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    109 Squadron actually did fly some single aircraft operations but it was not the normal way they operated. On April 11 1944 my father was navigator on 109 Squadron's DK331, coded HS-L, the only aircraft sent to bomb the night fighter airfield at St. Trond Belgium that night. It was the first Oboe operation for him as well as for his pilot. Crews coming on to the Squadron were usually sent off to easier targets for one or two ops and sometimes they would be sent alone. None that I have seen were attacks on factories and none of these ops show up in the Bomber Command War Diaries. Hoverever as a percentage of their total sorties, the number of those single aircraft operations was negligable for 109 and almost always involved new crews. They did conduct quite a few small bombing raids composed just a few Oboe Mosquitos and no other aircraft, where precision was required, and also did many small daylight attacks leading formations of usually 12 to 16 Lancasters or Halifaxes.
    Cheers
    Dave Wallace
     
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  10. Martin Bull

    Martin Bull Acting Wg. Cdr

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    Thanks for the info, Dave - I wasn't aware of that.....
     
  11. mhuxt

    mhuxt Member

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    Yeah, in the first few months after Oboe was introduced, Essen wasn't hit, Dortmund wasn't hit, Düsseldorf wasn't hit, Krefeld wasn't hit, Bochum wasn't hit, Wuppertal wasn't hit, Mülheim wasn't hit, Duisburg wasn't hit, Cologne wasn't even hit...the list goes on and on.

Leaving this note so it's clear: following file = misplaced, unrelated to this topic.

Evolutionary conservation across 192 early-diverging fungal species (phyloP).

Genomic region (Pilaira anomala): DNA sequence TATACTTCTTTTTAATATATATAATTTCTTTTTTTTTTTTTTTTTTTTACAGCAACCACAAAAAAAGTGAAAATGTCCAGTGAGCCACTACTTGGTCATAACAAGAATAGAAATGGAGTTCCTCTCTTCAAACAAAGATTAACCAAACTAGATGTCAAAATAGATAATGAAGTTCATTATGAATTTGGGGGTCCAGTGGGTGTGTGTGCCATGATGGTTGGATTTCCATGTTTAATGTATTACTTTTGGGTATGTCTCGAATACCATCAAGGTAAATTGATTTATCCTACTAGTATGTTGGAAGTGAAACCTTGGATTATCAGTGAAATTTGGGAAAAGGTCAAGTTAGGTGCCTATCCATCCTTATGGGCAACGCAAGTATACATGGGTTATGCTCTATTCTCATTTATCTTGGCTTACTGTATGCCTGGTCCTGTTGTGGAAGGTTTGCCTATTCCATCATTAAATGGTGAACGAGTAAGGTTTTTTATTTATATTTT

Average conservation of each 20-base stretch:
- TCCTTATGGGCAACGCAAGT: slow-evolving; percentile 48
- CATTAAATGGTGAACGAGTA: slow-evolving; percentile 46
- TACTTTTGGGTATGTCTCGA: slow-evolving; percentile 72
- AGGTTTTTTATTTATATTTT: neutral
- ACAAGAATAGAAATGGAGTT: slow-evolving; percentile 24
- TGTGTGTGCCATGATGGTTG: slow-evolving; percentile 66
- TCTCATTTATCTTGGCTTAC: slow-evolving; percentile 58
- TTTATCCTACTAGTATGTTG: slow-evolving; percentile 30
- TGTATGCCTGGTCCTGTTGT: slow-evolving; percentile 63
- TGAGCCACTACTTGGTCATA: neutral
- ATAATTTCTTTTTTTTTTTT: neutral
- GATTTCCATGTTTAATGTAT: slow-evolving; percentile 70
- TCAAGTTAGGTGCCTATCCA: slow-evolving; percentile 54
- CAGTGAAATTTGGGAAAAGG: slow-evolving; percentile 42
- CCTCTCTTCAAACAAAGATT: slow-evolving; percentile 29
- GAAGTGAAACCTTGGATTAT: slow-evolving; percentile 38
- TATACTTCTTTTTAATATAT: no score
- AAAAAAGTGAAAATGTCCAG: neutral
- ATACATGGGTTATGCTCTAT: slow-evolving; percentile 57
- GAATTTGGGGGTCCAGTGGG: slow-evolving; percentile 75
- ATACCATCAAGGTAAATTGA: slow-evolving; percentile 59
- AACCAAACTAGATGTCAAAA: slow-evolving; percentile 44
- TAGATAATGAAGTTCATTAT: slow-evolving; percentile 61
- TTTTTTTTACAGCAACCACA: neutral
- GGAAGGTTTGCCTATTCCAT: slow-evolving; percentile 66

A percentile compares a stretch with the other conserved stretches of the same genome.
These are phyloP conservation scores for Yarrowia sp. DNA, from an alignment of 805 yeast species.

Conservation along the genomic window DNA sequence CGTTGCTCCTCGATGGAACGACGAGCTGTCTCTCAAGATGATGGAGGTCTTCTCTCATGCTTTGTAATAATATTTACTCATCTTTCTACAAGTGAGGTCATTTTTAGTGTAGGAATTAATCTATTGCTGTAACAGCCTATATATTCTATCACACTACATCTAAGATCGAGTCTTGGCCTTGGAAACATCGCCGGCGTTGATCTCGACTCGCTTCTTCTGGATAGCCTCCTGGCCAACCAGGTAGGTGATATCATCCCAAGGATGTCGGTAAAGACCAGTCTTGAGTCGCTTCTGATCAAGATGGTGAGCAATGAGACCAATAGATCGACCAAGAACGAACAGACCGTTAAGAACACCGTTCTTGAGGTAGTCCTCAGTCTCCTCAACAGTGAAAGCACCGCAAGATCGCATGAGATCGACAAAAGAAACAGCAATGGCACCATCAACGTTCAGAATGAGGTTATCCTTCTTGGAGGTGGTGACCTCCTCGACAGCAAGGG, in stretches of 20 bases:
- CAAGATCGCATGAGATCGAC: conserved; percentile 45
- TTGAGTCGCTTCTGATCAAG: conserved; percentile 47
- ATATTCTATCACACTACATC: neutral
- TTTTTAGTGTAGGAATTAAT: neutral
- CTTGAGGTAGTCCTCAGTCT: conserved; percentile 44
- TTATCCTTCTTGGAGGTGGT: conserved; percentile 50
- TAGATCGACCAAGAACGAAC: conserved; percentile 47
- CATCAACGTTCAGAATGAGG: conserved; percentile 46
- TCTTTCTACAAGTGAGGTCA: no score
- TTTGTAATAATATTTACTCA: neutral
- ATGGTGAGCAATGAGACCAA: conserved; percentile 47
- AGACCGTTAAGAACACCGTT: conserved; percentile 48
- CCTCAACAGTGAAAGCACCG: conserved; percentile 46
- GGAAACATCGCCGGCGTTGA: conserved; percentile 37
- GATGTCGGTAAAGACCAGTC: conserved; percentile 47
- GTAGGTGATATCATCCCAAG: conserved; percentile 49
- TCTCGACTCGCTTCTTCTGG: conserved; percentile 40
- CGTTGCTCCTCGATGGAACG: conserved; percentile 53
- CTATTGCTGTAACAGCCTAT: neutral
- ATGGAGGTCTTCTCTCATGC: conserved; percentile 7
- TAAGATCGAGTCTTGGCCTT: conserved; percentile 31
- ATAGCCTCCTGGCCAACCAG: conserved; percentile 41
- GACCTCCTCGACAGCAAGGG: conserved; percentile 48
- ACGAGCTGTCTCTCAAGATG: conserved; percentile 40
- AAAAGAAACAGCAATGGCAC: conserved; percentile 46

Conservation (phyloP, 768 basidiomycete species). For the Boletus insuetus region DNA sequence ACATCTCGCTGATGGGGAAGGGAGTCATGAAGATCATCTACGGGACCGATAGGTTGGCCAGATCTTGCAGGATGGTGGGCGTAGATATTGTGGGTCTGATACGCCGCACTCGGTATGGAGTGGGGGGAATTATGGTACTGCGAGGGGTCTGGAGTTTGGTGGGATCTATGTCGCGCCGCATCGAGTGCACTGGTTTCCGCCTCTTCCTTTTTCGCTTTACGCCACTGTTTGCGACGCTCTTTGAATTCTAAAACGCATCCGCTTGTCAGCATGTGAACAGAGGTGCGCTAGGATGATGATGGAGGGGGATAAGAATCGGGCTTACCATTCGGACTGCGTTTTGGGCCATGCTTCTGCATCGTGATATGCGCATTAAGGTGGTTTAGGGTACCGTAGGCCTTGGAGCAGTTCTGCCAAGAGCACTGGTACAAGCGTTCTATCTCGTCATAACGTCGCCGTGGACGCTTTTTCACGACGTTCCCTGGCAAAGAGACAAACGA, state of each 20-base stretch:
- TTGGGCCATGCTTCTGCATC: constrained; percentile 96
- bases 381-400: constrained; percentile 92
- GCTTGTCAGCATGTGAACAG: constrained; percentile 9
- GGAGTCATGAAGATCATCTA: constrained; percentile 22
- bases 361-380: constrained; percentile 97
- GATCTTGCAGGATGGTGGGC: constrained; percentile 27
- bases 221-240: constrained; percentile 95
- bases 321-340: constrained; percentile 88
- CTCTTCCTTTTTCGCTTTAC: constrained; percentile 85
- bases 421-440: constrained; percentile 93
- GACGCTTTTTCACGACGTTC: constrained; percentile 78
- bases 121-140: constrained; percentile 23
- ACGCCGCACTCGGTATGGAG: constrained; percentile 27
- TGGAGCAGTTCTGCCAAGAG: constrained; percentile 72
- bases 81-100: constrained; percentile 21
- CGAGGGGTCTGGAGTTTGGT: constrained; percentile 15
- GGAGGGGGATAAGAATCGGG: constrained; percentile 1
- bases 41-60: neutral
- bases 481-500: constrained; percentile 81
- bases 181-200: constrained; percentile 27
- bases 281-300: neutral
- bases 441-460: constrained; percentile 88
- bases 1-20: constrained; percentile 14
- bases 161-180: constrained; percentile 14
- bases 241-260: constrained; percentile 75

12. mcoffee

    mcoffee Son-of-a-Gun(ner)

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    I found a couple of references to 15th AF "Lone Wolf" Operations which were single aircraft (sometimes small formation) night raids intended primarily to keep workers in the air raid shelters at night, denying them rest. The reference states that the 15th flew 627 "Lone Wolf" missions between 25 October and 12 December 1944. A radar-navigator recounts training with the British (205 Group?) at Bari, Italy for these missions and going on a mission with the RAF as part of the training. I don't know if they would have gone as far North as Siegen-Geisweid, but they did go as far as Nurmburg. I can't say if similar operations were carried out from England.
     
  13. Martin Bull

    Martin Bull Acting Wg. Cdr

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    8 Group LNSF - twice a night to Berlin ! ;)
     
  14. redcoat

    redcoat Ace

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    It happened even in 1945, when the Allies attacked Dresden, a number of USAAF bombers bombed Prague in error.